Since these interactions, I have come across many different slang words and expressions.  I’ve listed a few of them that I like the most below!

  • Conduire dans des nids de poule: Directly translating to ‘driving in the hen’s nest’ this is used to describe a road with many potholes
  • C’est Coton!: Another way to say c’est difficile (“its difficult!”).  Of course was heard after taking a test to which my teacher saw all of our faces and goes “c’est coton! oui? Bienvenue à niveau B2.2!” (it’s difficult, yes? welcome to level B2.2!)
  • Être Pistonné: The familiar way to comment that you were able to get a job because of knowing a friend in the enterprise.  The equivalent to the english phrase, “it’s not what you know, it’s who you know!”
  • Neckel: Other than the word nana this is my other favorite.  After randomly deciding to spend a weekend in Bordeaux.  We woke up super early to catch our train and by the time we got into Bordeaux (where it was significantly warmer than in Tours) we were DYING for a coffee.  Finding a place on a small side street that looked like a hip coffee shop you would find in the U.S., we decided to go in.  Knowing nothing about Bordeaux we started asking the barista where we would go and what there was to do in the city.  After chatting for a bit he asked where we were from and when we told him Tours he responded “ah Neckel!”.  Looking over to my friend to see if she understood I noticed that she was also looking at me seeing if I could translate.  We asked the guy and he said it meant “very cool”.   This has been my new way of saying that something is cool since I learned it.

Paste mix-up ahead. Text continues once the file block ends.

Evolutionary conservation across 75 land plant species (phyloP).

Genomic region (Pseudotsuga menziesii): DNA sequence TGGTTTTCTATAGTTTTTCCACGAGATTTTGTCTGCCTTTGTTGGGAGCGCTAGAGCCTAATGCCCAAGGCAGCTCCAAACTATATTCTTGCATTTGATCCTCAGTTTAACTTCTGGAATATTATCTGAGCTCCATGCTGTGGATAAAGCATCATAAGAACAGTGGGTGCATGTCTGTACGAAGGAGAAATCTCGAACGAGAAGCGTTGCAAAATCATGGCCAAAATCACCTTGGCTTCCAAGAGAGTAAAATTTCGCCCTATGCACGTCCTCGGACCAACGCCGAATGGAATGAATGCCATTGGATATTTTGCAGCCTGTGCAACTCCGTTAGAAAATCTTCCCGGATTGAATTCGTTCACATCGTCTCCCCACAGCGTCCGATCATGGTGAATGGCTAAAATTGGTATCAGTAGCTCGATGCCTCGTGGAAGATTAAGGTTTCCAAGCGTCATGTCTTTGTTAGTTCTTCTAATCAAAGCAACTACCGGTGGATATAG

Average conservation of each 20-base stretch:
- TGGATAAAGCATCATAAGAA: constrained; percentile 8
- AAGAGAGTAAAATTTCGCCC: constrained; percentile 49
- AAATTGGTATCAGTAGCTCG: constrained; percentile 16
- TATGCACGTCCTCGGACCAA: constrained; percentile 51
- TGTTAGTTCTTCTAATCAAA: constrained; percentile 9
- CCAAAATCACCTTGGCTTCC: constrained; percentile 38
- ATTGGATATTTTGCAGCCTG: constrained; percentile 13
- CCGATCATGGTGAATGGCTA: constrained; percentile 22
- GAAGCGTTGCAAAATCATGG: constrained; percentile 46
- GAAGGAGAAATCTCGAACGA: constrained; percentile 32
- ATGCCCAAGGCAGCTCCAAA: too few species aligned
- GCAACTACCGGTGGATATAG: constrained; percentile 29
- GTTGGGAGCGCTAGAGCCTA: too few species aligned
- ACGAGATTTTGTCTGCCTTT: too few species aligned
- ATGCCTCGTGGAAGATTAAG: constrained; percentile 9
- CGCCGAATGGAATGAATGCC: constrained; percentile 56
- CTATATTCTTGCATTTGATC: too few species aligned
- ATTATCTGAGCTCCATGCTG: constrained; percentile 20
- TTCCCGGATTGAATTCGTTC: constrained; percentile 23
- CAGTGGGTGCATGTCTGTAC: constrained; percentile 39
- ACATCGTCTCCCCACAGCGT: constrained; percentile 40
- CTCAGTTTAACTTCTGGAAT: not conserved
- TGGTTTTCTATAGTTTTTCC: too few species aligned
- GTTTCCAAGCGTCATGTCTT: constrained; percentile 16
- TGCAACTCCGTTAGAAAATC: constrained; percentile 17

(a little slice of Bordeaux)

À Bientôt




Le travail en France!

Bonjour once again!

Blogging has proved to me a larger beast than I once thought.  Although I never thought of myself as being “creative”, per se, I did think that it would be easy to talk about my time here in Tours.  Each day I am introduced to another word, another phrase, another idea, another place, and another person – each unique from the last. 

 Earlier this week at dinner I asked my host mother how to say overwhelmed but, not knowing the word, had to search to find the words to piece together a definition (the word is submerger– if you were wondering).  Through all of this sensory overload, finding the most eloquent and comprehensive way to explain things to others has been a difficult, but rewarding task.   In this post I will briefly cover the concept of work in France and some socio-political controversy that surrounds a critical aspect of French work life which are strikes.  Then, I will touch on my recent trip to Paris (note the rad picture- when in France, am I right?!)